Women leaders to work for better hygiene

Women leaders from different religions, countries and groups came together on the banks of the Ganga here Sunday to commit themselves to better water, sanitation and hygiene (WASH) practices.

The Women for WASH Summit at Parmarth Niketan was part of the first global mega event organised by the Global Interfaith WASH Alliance (GIWA) with technical support from Unicef.

Over 100 women leaders from India, Britain, the US, Europe and Indonesia took part in the first meeting of women faith leaders on WASH, an issue that is of vital and immediate concern to women and children.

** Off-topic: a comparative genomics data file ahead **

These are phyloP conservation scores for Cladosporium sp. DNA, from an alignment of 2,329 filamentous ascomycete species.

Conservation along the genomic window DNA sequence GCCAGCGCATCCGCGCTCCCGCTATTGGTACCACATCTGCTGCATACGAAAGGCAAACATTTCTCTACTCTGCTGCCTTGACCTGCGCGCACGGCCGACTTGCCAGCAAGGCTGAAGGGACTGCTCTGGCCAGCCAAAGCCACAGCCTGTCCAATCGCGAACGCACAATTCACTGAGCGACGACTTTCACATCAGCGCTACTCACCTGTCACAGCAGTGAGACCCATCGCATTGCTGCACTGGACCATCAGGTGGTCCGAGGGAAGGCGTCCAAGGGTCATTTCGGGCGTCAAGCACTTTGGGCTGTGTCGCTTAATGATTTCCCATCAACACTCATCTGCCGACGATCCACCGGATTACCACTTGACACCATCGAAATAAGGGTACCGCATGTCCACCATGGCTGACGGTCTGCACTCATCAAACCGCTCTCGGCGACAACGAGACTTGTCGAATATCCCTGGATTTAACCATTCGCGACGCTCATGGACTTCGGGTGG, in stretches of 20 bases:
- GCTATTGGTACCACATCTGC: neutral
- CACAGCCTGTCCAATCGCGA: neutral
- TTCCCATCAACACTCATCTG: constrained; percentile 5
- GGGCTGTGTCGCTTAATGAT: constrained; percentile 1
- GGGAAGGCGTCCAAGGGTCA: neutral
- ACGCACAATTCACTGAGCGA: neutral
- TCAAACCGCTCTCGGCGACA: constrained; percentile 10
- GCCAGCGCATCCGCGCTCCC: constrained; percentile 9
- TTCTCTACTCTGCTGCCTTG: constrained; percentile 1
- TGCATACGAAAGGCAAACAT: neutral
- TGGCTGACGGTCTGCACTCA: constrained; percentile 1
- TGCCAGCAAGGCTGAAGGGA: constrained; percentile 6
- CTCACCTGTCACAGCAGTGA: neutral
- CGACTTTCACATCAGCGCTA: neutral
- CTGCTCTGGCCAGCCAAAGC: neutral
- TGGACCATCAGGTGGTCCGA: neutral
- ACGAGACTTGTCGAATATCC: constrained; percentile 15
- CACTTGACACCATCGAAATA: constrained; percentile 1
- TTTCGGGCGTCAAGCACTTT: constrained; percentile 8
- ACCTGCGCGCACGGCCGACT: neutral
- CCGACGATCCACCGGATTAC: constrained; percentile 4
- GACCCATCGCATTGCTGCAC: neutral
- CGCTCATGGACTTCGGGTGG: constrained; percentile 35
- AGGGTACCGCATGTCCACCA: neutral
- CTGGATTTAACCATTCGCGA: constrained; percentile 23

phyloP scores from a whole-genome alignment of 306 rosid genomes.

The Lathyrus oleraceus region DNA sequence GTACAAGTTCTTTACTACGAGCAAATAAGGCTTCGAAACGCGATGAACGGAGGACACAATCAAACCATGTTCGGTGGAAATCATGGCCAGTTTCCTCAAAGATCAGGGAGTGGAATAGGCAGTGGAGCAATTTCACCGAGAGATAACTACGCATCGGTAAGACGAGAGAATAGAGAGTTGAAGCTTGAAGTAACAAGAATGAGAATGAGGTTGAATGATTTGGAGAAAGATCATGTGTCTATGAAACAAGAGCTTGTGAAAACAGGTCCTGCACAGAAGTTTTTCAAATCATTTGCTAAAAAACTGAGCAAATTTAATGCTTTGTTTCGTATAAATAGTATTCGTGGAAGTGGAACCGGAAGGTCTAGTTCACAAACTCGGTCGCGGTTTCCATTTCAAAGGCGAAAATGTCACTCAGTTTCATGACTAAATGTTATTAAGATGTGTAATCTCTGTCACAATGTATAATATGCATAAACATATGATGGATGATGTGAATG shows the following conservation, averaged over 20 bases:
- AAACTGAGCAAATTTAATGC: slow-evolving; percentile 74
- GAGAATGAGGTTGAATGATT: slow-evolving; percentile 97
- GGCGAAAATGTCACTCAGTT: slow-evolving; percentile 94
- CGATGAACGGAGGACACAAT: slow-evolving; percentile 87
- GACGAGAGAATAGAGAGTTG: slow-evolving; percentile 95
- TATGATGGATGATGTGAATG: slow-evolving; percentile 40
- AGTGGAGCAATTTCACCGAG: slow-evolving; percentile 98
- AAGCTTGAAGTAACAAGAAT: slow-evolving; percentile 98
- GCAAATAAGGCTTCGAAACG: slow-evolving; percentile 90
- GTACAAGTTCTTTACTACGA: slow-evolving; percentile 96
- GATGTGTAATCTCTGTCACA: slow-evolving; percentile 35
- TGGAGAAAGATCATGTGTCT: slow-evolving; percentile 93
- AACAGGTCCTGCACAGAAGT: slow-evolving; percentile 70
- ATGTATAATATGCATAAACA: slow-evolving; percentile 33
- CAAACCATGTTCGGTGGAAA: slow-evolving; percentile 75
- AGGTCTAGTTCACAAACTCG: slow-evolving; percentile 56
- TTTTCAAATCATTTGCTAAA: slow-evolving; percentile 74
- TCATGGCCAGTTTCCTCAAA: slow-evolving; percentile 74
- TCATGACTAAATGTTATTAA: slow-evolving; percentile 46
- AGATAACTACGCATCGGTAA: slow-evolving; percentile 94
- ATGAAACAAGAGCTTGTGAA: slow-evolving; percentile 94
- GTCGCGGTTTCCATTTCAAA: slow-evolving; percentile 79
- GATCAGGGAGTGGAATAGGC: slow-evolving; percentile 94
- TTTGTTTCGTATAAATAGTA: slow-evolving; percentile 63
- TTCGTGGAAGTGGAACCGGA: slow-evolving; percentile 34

The summit saw the presence of some renowned faith leaders from Hinduism, Islam, Christianity, Judaism, Jainism, Sikhism and Buddhism.

Sue Coates from Britain, the WASH chief at Unicef India, said it was high time women looked at the critical role they play and can play in water, sanitation and hygiene issues.

She outlined the immense misery millions of girls and women in India have to go through every day because there were no toilets for them at homes and communities.

Sadhvi Bhagawati Saraswati, secretary general of the Global Interfaith WASH Alliance (GIWA), said 1,200 children under the age of five die daily in India because of polluted water, poor sanitation and health facilities as well as social behaviour.

Kiranjot Kaur from Amritsar said religion was a very important part of women’s lives. So were sanitation, water and hygiene.